Many years ago, a girlfriend mentioned her husband had never bought her flowers on Valentine’s Day. My heart was in the right place, but my brain was on vacation. I picked up the phone and ordered her a small arrangement with a card that read “From you know who,” assuming she would recall our recent conversation. But she didn’t, and gushed all over her husband when he got home from work. He was not amused. Lesson learned: Do not buy your married girlfriends flowers on Valentine’s Day. Have you ever committed a similar blunder?
Do you remember Valentine’s Day as a child with a smile? In most elementary schools, including Amish one-room schoolhouses, children bring Valentine’s Day cards for everyone in the class. A fun day to open them. Supposedly, no one is left out. But I heard one boy, now a man, was repeatedly excluded. As an adult, Valentine’s Day can be a burden or time of disappointment and regret.
I was near a card display the other day, so I purchased one for my husband early. Hope I can find it on February 14, a day when many (mostly men) will be hovering over the picked-over cards. Best to buy your honey’s card early. If you have a honey. If you don’t, the day can be awash with sadness. “A Hallmark holiday,” my father called it, meaning an occasion trumped up to guilt people into spending money.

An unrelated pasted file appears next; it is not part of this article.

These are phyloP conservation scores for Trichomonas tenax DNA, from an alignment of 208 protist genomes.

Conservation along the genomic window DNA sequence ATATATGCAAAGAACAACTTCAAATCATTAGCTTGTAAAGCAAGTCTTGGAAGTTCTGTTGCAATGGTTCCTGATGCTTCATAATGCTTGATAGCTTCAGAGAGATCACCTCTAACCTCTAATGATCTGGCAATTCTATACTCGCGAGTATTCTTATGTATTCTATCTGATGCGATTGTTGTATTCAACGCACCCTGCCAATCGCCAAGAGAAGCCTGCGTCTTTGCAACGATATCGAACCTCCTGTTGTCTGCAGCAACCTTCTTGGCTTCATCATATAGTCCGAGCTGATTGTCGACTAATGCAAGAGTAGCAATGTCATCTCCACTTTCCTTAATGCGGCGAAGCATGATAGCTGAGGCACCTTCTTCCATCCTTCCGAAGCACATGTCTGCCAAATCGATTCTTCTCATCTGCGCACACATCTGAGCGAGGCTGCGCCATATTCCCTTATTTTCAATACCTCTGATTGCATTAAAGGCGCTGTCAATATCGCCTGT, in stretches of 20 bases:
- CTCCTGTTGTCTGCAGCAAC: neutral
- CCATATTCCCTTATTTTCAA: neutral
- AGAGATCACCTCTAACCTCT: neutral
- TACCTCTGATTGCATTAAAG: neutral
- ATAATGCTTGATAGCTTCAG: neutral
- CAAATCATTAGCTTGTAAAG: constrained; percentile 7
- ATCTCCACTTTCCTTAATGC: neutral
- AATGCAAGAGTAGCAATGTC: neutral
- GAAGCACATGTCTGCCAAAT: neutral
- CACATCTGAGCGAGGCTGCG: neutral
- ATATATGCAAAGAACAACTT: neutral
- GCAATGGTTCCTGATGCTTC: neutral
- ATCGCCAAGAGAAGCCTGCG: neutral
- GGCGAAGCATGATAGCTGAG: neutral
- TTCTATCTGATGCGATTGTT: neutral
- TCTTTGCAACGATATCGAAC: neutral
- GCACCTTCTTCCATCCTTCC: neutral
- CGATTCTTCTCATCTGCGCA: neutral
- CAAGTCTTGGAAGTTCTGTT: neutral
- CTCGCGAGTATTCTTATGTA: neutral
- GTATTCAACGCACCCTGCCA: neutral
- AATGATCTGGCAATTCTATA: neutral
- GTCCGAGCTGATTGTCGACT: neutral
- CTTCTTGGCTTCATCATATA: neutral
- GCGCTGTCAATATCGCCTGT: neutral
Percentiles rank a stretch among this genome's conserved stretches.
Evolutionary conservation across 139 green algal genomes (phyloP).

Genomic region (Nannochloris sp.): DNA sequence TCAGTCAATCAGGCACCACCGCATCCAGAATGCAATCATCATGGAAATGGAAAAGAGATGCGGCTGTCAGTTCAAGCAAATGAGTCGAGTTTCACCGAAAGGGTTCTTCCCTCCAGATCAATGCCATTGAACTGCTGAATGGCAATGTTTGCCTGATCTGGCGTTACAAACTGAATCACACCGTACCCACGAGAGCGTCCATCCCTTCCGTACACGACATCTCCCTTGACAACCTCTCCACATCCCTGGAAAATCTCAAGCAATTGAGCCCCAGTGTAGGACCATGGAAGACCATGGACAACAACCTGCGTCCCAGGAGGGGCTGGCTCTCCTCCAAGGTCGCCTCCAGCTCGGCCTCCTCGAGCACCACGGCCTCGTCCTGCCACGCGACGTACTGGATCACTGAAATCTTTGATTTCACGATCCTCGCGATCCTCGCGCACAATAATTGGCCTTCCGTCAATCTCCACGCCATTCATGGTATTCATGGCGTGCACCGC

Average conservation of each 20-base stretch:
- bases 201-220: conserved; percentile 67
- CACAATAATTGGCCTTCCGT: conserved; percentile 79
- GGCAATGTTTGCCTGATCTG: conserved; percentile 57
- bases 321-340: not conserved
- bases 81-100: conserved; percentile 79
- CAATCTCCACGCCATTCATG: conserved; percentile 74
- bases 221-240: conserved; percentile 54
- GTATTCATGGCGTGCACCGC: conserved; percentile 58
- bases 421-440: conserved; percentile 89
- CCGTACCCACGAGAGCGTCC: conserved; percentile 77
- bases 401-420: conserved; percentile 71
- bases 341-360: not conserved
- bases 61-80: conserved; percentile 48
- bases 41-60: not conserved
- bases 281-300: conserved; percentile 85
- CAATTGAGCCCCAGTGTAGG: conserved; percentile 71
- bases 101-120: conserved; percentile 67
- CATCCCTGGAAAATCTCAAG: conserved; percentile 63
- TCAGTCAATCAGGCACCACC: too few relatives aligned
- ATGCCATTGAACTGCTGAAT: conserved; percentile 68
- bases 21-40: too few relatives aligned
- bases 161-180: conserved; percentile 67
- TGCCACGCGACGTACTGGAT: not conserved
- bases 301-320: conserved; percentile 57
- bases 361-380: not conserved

A lesson learned along the way: Valentine’s Day is one of the most expensive days of the year to buy roses. I’ve already told my husband they’re not necessary as he just bought me roses last week. A card is sufficient.
A tip: Having worked in the restaurant business, I can assure you Valentine’s Day is not a great day to eat out unless you make your reservations early and can tolerate long lines and a frazzled staff.
Do you adore Valentine’s Day? Do you dress in red or pink? Do you remember with fondness giving and receiving Valentine’s Day cards or does the day fill you with anxiety? Do you decorate your home and celebrate, or wish you could skip Valentine’s Day?
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